In many contexts, rules and codes of conduct have moved from evaluating the lawfulness or permissibility of sex based upon the presence or absence of force to instead evaluating whether the sex happened with or without consent. This is particularly true on college campuses, almost all of which have a definition of consent—usually affirmative or effective consent—that sex must meet in order to be allowed under campus policies. Many people—and particularly college-age students who have been trained on affirmative consent policies—think almost exclusively in terms of consent when considering whether sex is lawful or permissible. CONTINUE READING ›
The use of body-worn cameras by the Boston Police Department has sparked controversy since its pilot program in 2016 and its official implementation in 2019. While the City and the Police Department have marked this move as an effort to be more transparent with the community, citizens claim that such a goal of transparency cannot be achieved within a broken system. Boston Police Department has equipped more than 1,000 officers over the city with body cameras, yet there have been minimal compliance checks and investigations into the misuse of these cameras and footage. Instead, there are a handful of loopholes that permit officers to use the footage at their discretion, putting civilians’ lives at risk for privacy invasion. To further complicate the limitations police officers have in using their body-worn camera footage, the official Body Worn Camera Policy of the Boston Police Department contains ambiguous and few rules regarding the improper use of footage. In Sec. 4.2 of Rule 405, the department enumerates five improper uses of body-worn camera footage; none of which emphasizes a civilian’s privacy nor prohibits the use of the footage for other cases than the one from which the footage originated.
As part of the criminal justice reform bill in 2018, the Massachusetts legislature passed a statute creating a limited parent-child privilege so that minor children who may be in legal trouble can seek advice from their parents without having to worry that their parents could be witnesses against them in a criminal case. Similar protections exist for spouses, who cannot be compelled to testify against one another. Although the statute does not protect adult children who speak with their parents, it fills an important gap for juveniles, particularly since they have a right to speak with an “interested adult” before being interrogated by police. CONTINUE READING ›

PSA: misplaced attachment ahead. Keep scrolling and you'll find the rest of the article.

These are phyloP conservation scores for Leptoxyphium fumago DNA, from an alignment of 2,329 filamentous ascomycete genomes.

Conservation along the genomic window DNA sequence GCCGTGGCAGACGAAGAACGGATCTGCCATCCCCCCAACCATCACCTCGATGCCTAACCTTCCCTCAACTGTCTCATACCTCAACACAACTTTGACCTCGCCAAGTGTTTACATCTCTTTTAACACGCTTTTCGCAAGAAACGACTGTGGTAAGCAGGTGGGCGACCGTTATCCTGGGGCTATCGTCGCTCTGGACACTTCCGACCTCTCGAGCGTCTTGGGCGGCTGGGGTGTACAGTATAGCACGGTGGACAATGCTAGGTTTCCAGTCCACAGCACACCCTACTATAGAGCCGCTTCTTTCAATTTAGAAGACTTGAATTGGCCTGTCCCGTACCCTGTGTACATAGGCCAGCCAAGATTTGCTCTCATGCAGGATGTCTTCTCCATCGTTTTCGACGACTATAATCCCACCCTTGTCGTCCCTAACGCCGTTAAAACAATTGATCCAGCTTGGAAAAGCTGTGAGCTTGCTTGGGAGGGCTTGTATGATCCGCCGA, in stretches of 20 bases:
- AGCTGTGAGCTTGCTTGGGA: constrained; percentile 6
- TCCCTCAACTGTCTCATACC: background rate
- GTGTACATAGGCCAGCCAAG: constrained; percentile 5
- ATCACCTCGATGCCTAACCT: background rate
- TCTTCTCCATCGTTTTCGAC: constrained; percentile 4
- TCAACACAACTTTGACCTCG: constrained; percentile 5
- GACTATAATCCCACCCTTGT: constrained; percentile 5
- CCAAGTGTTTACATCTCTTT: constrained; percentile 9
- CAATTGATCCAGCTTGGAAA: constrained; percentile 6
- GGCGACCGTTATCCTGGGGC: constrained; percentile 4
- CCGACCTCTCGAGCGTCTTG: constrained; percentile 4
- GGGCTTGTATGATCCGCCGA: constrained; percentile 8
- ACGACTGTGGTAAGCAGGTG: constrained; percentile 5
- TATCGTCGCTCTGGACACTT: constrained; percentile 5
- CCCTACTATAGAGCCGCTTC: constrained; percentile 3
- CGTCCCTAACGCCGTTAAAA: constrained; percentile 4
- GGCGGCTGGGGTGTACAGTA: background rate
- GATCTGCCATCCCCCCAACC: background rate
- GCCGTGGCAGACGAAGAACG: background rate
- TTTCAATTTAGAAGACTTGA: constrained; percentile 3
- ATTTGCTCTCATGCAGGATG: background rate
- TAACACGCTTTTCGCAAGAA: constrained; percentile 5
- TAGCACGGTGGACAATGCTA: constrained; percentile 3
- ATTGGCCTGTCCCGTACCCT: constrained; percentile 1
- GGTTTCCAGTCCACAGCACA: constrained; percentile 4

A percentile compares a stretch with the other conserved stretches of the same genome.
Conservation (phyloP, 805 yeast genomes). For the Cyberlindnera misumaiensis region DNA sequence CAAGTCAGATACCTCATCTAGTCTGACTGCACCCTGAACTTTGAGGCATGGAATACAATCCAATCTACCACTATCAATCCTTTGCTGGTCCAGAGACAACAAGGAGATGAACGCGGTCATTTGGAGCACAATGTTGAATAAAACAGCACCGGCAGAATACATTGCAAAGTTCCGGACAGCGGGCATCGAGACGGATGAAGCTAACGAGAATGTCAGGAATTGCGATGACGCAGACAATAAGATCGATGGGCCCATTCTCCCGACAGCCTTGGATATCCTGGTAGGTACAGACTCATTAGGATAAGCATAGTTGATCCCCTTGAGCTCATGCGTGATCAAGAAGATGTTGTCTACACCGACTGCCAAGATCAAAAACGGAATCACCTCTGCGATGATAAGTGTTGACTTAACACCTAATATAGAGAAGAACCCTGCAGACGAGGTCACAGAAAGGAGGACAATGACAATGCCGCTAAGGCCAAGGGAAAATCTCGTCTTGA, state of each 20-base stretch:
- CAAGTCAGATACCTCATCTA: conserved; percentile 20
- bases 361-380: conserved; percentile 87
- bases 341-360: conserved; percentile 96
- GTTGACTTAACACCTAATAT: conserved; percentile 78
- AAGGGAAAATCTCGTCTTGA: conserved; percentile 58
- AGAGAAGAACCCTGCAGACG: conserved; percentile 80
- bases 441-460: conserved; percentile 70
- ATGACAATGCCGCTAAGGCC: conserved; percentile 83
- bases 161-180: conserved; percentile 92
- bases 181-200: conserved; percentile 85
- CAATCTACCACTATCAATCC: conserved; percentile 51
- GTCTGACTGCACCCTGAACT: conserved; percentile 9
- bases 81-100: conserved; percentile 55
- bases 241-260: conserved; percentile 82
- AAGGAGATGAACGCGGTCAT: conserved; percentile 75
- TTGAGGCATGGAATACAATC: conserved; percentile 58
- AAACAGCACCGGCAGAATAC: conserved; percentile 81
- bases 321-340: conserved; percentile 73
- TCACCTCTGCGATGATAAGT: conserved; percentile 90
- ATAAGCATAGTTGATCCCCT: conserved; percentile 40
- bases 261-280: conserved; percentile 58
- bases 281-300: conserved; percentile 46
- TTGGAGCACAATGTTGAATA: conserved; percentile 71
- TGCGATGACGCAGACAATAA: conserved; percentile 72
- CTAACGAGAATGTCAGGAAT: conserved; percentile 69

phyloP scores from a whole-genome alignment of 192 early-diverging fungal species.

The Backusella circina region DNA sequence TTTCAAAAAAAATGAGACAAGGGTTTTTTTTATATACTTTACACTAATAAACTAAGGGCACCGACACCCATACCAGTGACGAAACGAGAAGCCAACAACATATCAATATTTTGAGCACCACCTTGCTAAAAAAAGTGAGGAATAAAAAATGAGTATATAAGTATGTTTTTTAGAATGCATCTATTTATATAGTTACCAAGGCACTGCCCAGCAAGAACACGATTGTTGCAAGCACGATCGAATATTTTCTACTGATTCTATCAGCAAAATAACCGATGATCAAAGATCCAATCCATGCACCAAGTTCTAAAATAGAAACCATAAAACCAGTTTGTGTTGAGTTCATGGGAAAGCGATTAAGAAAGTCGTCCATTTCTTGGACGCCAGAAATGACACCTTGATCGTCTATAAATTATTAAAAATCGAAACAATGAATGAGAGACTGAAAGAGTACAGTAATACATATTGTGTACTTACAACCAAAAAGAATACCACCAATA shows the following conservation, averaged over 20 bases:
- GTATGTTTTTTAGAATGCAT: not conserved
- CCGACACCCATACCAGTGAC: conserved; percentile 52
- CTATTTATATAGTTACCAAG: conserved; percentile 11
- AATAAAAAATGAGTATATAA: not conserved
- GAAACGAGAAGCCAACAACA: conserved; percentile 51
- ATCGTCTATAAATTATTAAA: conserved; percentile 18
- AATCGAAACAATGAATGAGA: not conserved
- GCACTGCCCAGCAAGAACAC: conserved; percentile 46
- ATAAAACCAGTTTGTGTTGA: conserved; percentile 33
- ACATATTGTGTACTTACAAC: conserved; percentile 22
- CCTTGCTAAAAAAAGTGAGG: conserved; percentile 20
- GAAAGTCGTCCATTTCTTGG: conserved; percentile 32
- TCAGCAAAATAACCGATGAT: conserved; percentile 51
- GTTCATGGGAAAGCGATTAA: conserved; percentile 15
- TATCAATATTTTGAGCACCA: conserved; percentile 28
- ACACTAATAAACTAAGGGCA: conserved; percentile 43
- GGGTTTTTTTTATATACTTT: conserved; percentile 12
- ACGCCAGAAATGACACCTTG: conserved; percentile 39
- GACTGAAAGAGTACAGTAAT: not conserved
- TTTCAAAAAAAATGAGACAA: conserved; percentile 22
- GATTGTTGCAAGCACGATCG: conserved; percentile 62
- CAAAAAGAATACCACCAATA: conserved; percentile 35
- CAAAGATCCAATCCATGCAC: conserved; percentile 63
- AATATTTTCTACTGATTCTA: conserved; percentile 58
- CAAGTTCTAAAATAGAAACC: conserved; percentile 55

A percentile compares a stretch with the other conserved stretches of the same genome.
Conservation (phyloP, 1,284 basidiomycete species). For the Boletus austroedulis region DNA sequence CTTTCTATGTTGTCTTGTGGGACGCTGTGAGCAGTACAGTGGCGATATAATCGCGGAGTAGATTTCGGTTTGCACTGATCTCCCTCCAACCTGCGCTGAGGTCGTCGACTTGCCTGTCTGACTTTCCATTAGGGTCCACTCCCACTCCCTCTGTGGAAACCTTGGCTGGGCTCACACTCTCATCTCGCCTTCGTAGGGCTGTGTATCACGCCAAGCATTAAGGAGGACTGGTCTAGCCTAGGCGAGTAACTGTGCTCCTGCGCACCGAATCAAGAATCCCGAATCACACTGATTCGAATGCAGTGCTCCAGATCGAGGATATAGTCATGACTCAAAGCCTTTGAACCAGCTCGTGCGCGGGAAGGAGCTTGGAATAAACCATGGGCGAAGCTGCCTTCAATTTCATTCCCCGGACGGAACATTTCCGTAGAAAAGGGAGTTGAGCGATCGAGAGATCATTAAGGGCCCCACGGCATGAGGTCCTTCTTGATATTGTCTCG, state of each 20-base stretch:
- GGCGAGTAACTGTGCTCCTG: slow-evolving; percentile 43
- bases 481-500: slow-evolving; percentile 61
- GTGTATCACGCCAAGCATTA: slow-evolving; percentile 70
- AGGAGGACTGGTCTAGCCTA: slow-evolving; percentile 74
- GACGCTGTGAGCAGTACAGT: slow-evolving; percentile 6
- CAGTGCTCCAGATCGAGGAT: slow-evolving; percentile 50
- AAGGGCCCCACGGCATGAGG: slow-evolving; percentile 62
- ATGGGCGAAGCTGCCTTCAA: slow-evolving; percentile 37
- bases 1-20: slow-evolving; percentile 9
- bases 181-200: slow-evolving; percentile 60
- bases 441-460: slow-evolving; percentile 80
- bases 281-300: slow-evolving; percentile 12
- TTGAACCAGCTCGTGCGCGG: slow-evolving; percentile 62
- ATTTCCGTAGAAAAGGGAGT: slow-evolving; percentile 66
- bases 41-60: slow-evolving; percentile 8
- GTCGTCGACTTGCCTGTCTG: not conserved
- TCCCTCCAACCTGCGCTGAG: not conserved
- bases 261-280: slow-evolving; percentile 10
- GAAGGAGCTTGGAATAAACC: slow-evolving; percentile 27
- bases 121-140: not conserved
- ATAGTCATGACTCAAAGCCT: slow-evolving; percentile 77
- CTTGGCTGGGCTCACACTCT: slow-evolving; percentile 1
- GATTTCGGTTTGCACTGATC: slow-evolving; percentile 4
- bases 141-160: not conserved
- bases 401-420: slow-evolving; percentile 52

A recent Supreme Court case has reaffirmed the rights of individuals against unreasonable government searches and seizures after the First Circuit attempted to expand an exception to the Fourth Amendment. Last year, in Caniglia v. Strom, the First Circuit Court of Appeals (which includes Maine, Massachusetts, New Hampshire, Puerto Rico, and Rhode Island) identified a new exception to the Fourth Amendment protection against unreasonable searches and seizures in the home. In the case, police searched a house and seized the owner’s firearms without a warrant and claimed they were allowed to do so because their intent was to protect against “[t]hreats to individual and community safety.” The First Circuit agreed, finding that the search fell under the “community caretaking exception” to the Fourth Amendment’s warrant requirement. In May, the Supreme Court unanimously rejected the First Circuit’s attempt to expand the “community caretaking exception” in a victory for civil liberties and the rights of individuals against unreasonable government intrusions.